"SLDS 2: The Escape Clause" by Scott Phelps 1997 Any
SLDS 2 : The Escape Clause
by: Scott Phelps
I had meant to do another article here, but while exercising and planning that article, I realized that I needed to do this one first.
An escape clause is my term for a structured way to terminate an alliance. If done via the escape clause provisions, there should be no betrayal or backstab involved. My usual form for this is a 5-year notice of intent. Once 5 years have elapsed from the time the notice was issued the alliance(s) between myself and my (former) allies is terminated. They can of course, be renegotiated. That has happened, but it is rare. The more usual outcome is a war, but then that was sort of the point.
The escape clause gives a number of advantages. You know in advance HOW the alliance is supposed to be terminated (betrayals still happen, though not so much). You can also air grievances with the implied or direct threat of terminating the alliance if those grievances are not redressed. Remember that all alliances should benefit both parties and as soon as one side feels that they are not getting properly rewarded for their efforts, that side will begin looking for other ways to get their just compensation. Someone who is winning can often afford to give more generous compensation (more planets, minerals, tech, even ships) than they might have originally agreed to. This gives the minor player a chance to renegotiate w/o raising ethical issues like backstabbing.
And there lies the principal reason to use escape clauses--they aren't for you, they're for your ally! Look at it this way. You entered the alliance in the first place because it seemed to be advantageous to you--if not, you're a fool! So, time has passed, your plans have come to fruition and you are soaring in power. Your empire extends far and wide, other players tremble when you turn your gaze on them, etc. Surely your ally will have noticed these things? If he is too dense to realize the threat, why did you ally with him of just destroying him in the first place? So your ally sees that for him to have any chance of winning the game, he must bring you down. Good. That is as it should be. Now, if he has no escape clause, he has only two choices: He can either keep his faith with you and let you win--unlikely, and you should never RELY on the unlikely as part of your strategy unless your situation is truly desperate!--or he can betray you at a time and place of his choosing. Wouldn't you PREFER it if he instead gave you notice of his intent, allowing you to seal your star-gates against him, build defenses and build great big whopping fleets to teach the little snot a lesson? (That he should have broken the alliance earlier!) I know I would prefer that.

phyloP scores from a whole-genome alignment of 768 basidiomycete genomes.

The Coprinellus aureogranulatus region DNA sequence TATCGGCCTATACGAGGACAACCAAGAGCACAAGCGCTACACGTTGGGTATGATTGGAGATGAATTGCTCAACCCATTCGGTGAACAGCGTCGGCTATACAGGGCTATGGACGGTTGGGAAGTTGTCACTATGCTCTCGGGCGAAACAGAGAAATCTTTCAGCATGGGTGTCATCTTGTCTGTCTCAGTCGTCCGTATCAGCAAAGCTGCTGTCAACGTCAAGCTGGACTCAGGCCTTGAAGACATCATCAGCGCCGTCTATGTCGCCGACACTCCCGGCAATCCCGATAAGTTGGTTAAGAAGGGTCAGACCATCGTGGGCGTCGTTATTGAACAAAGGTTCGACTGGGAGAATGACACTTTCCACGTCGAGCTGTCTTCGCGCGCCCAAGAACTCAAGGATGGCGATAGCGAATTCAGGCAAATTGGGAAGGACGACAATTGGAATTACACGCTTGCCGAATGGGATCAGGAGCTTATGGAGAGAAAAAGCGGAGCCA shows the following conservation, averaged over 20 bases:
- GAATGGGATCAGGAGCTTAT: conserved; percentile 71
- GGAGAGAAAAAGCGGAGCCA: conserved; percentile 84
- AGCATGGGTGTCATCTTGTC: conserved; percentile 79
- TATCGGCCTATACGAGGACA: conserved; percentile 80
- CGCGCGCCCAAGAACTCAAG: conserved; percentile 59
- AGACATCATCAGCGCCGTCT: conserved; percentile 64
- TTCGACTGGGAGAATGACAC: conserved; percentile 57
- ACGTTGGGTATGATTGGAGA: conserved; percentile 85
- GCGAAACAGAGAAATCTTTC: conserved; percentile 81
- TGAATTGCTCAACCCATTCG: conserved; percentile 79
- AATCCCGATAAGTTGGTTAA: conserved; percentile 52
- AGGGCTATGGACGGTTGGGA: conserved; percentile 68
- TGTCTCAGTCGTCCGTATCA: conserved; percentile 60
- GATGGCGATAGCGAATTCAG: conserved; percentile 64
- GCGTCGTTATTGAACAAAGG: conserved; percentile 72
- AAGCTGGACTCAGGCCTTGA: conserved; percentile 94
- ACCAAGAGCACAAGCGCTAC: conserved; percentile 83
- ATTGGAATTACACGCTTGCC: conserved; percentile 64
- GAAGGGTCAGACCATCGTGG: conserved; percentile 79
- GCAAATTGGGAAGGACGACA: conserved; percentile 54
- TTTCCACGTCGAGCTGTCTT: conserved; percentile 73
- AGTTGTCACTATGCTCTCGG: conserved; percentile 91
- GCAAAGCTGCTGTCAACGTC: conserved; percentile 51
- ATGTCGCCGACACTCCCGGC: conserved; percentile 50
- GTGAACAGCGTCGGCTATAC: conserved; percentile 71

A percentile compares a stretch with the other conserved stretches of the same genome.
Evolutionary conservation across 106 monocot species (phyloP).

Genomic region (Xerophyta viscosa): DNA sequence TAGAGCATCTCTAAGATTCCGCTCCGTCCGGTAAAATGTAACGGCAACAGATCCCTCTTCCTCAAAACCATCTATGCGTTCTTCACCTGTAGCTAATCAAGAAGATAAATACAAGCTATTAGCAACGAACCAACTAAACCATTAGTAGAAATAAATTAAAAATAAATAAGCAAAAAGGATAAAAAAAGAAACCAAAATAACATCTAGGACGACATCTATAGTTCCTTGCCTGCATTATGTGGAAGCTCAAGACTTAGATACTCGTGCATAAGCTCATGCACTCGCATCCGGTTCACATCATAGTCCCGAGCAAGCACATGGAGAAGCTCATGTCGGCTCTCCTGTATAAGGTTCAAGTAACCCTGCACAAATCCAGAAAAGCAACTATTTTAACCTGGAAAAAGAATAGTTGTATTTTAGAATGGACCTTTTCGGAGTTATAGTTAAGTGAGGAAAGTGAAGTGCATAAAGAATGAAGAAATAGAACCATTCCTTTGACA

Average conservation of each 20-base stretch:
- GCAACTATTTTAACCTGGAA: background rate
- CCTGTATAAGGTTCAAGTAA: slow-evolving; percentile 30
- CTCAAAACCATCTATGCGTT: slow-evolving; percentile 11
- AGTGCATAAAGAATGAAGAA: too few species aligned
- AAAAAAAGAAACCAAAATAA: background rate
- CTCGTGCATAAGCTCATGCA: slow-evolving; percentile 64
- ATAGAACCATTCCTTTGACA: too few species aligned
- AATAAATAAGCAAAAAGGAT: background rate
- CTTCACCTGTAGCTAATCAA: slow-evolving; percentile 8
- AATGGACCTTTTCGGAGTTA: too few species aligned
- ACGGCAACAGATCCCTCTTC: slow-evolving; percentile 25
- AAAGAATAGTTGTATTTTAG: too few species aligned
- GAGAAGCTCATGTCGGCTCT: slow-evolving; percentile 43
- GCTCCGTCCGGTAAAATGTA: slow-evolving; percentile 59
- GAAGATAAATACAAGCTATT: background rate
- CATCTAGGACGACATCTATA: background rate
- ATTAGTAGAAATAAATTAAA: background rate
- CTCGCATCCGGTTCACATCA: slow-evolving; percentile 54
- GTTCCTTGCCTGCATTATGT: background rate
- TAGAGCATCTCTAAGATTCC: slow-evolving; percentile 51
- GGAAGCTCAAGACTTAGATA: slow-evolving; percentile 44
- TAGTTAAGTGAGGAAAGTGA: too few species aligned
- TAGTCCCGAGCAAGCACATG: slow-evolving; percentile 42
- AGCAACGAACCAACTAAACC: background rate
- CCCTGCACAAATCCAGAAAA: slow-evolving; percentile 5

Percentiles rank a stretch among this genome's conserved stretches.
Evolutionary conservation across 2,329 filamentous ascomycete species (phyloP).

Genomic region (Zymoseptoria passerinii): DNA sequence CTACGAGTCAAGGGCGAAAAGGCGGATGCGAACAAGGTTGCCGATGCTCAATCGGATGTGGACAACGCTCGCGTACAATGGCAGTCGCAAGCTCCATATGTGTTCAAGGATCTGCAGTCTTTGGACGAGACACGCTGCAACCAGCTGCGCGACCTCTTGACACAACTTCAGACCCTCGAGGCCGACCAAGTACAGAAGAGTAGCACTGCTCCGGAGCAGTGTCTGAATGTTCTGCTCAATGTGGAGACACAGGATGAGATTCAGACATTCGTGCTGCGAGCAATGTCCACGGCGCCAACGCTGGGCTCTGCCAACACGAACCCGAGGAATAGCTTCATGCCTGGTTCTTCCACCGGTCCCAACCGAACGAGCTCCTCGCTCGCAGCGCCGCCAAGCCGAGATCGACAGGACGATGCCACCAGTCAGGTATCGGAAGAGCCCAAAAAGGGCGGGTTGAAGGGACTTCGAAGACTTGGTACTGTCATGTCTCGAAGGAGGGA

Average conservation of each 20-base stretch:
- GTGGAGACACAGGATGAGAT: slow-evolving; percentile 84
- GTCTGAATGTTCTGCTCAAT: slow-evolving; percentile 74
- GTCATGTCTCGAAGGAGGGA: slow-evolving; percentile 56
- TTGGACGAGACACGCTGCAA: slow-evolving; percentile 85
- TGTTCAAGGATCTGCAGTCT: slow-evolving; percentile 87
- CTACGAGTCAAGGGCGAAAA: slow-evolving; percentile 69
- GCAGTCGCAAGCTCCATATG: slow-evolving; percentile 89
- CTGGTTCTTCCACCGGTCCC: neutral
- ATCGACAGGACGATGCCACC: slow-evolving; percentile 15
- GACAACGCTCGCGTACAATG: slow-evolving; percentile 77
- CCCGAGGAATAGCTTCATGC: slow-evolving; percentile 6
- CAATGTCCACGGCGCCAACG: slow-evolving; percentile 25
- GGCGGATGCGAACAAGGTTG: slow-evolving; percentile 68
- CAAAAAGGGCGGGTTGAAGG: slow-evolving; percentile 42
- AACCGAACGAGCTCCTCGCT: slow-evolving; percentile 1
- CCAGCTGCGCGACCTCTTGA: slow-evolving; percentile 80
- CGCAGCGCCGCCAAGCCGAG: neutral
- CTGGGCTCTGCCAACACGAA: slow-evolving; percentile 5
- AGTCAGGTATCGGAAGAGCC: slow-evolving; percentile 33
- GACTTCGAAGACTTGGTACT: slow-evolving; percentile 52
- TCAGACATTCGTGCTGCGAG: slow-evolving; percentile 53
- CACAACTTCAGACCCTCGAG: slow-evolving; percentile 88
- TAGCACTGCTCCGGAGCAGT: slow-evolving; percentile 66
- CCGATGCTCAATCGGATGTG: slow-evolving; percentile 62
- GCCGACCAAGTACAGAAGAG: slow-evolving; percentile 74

Not only do you reduce the likelihood of betrayal by allowing your ally an escape clause, you can also frequently delay the end of the alliance in this way. It works like this. I see that my 'friend' is running away with the game and resolve to do something about it. What? Well, since we have an escape clause and I want to retain my reputation for being trustworthy, I will use that. But wait, my 'friend' currently has no other strong enemies. If I serve him notice now, then he will just build a big fleet, drag me behind the nearest asteroid and give me a good whipping! Not pretty. Let's wait. In other words, now that I've decided to do the honorable thing, I run the risk of letting myself be delayed much longer than I would have been had I just stabbed my ally. This scenario is no guarantee, but I have seen it happen. In fact, Jonas Bjering sent me a msg detailing his deliberations over whether or not to break our alliance and attack me in UV5. What I gave above was not a quote, but what he wrote moved along similar lines. We had a five year escape clause in our treaty and he found the thought of announcing his intent to fight me to be rather discouraging and so decided against it.
Certainly your own plans can go awry and an escape clause is good for that as well. I still prefer to think of it as being for my ally.
How long should the notice period be? I'd say 3-5 years. Never more than 10 years. And 20 might as well be never.
What alliances should you use an escape clause with? All of them! Except, the shared victory alliance and the "I'll kill you last" alliance. In the latter case, offering an escape clause along with that alliance type is sort of like the naked man who is trying to sell you his shirt. "I'll kill you last" becomes, "I'll kill you last, if I don't change my mind first". Not much of an offer is it? Sort of like the scene from Commando:
Schwarzennegger: "Sully, remember when I said I'd kill you last?"
Sully: (relieved) "Oh, yes! Thank you! I always said you were great!"
Schwarzennegger: "I lied."
Sully: "AAAIIIEEEE!" (falling)
Bad movie, but some good lines.